• Wet- vacuum cleaners are now available, which help to mop up water from floors as well. These are usually dual-function machines that can be used for both wet and dry work. Extraction machines for cleaning carpets also work on the principle of suction.
  • Equipment Required: Wet/dry vacuum cleaner with attachments and mild detergent for wet-cleaning if necessary.


  • This process uses a 175-or 300 rpm (revolutions per minute) floor machine and a soft pad or brush.
  • The operator sprays a light mist of a commercial cleaning preparation or detergent and a finishing solution in front of the machine.
  • As the machine goes over the area, soil, scuff, light scratches, and marks are removed and the shine is restored to the surfaces.
  • Vacuuming or dust-mopping is a follow-up step to remove loosened dirt.
  • Equipment Required: 175-or 300 rpm buffing machine with bag pad, spray bottle, detergent, and finishing solution.


  • This process uses a 175-1500 –rpm floor machine and a soft pad or brush to remove some soil and put the shine back in the finish.
  • Vacuuming or dust-mopping should be carried out as a follow-up step to remove loosened dirt
  • Equipment Required: 175-1500-rpm floor machine and soft pad or brush.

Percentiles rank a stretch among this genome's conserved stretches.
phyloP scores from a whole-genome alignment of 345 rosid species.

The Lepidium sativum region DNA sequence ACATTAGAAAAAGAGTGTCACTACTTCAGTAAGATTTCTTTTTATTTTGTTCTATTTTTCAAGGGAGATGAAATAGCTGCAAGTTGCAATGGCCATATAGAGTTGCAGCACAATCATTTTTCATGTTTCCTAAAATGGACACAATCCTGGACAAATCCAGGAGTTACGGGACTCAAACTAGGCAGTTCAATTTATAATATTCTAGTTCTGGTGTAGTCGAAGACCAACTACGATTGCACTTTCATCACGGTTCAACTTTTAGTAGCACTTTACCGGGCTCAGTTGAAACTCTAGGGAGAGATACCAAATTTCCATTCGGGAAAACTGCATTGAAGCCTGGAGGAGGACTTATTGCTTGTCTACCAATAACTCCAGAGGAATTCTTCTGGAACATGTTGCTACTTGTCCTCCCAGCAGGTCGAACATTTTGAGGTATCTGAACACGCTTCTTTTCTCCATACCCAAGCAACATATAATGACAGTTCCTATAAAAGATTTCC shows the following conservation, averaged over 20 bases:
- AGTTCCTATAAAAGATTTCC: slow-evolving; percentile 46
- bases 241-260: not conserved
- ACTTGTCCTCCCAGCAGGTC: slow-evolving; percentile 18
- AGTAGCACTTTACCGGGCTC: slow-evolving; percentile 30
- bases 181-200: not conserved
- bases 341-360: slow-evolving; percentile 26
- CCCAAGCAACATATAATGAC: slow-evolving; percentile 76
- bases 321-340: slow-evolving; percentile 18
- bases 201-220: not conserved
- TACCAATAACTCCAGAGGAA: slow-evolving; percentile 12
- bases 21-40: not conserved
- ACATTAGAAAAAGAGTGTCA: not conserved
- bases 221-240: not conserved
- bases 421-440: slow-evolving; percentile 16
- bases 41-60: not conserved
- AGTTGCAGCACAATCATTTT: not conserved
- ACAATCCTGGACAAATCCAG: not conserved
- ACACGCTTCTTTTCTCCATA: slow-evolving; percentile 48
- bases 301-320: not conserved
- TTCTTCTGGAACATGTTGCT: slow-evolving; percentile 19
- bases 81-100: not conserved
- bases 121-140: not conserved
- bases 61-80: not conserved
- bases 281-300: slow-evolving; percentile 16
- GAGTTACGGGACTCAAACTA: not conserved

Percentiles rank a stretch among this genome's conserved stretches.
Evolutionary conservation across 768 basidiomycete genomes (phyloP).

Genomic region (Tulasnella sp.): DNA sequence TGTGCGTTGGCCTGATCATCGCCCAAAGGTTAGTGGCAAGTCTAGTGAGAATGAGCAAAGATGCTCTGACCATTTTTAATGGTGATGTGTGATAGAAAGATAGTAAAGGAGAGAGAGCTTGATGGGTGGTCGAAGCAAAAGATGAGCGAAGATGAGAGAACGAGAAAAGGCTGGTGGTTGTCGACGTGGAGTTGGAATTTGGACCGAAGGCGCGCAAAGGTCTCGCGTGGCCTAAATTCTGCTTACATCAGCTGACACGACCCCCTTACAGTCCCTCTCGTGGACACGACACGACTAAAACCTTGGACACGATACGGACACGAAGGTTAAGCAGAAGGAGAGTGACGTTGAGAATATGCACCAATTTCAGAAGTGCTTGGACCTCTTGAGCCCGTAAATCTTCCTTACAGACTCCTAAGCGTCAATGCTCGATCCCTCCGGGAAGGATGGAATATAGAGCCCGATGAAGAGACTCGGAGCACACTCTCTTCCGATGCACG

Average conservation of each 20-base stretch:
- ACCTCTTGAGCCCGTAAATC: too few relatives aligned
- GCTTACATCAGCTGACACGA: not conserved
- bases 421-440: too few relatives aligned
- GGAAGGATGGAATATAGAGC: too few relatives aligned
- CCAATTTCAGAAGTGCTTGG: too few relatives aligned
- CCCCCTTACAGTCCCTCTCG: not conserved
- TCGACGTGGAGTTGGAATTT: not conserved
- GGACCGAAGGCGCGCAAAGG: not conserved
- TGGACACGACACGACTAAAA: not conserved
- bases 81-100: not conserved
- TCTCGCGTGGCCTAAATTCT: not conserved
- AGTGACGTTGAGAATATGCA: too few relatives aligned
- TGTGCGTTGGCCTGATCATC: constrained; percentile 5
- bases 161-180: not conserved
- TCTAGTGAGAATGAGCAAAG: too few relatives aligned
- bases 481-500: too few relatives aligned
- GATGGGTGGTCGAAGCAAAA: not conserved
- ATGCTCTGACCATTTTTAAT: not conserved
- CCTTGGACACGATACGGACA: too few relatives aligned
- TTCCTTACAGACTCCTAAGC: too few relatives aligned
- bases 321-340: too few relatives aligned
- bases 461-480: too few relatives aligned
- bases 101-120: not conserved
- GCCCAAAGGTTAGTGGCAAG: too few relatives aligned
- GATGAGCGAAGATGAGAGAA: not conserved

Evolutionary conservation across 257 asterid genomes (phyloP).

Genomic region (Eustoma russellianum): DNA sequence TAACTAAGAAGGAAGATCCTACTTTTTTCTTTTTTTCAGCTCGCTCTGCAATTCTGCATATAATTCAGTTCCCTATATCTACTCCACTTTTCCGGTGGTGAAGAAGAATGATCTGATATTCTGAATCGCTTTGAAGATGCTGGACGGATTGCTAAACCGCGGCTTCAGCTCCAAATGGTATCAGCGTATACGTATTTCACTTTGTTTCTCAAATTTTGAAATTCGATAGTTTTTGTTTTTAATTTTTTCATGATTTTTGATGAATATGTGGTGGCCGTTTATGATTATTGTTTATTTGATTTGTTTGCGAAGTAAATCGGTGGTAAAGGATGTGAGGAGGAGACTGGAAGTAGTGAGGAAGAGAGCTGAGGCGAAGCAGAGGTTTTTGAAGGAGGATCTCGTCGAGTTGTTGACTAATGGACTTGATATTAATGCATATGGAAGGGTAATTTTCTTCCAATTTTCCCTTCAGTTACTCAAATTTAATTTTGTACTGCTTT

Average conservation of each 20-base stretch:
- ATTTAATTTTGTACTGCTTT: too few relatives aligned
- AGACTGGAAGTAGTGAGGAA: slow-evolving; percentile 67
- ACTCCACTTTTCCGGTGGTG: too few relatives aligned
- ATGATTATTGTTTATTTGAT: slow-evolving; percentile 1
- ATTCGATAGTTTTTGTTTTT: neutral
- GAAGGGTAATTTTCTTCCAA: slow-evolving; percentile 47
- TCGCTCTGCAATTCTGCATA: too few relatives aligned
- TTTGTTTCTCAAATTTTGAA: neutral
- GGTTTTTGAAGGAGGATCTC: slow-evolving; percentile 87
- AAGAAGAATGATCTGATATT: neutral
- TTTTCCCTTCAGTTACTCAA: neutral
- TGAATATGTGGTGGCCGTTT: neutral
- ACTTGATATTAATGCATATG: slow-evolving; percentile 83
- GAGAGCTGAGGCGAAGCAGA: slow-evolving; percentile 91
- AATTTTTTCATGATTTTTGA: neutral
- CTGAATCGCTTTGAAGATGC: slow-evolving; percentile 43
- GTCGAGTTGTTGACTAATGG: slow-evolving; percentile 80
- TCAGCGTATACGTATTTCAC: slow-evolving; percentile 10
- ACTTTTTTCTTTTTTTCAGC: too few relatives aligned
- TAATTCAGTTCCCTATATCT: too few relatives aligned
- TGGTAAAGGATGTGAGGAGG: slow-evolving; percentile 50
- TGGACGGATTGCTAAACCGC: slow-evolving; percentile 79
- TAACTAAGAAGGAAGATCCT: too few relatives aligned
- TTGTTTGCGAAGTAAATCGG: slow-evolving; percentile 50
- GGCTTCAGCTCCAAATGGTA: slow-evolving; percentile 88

• This process uses an ultra high–speed floor machine (1500-2500 –rpm) to restore a deep gloss to the floor finish.
    • since the finish is ‘tempered’ by the friction and heat produced by the burnishing machine, the floor looks better for a longer time, which reduces costs by extending the time between the scrubbing and stripping cycles.
    • Vacuuming or dust-mopping and damp-mopping are preparatory steps and should also be used as follow-up procedures to remove loosened dirt.
    • Equipment Required: 1500-2500-rpm floor machine
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Mechanical Cleaning Equipment


  • This process removes embedded dirt, marks, deeper scuffs, and scratches from the floor along with some of the finish.
  • The type of pad or brush, the type of detergent, the water temperature, and the weight and speed of the machine all determine whether the process is considered light or heavy scrubbing.
  • Determine whether the process is considered light or heavy scrubbing. For instance, aggressive pads, higher -pH detergent solutions, and fast, heavy machines perform the deepest scrubbing.
  • Light scrubbing removes just one or two coats of finish.
  • Heavy scrubbing removes all or most of the finish, down to the protective sealing coat.
  • Equipment Required: floor maintenance machines with a green pad.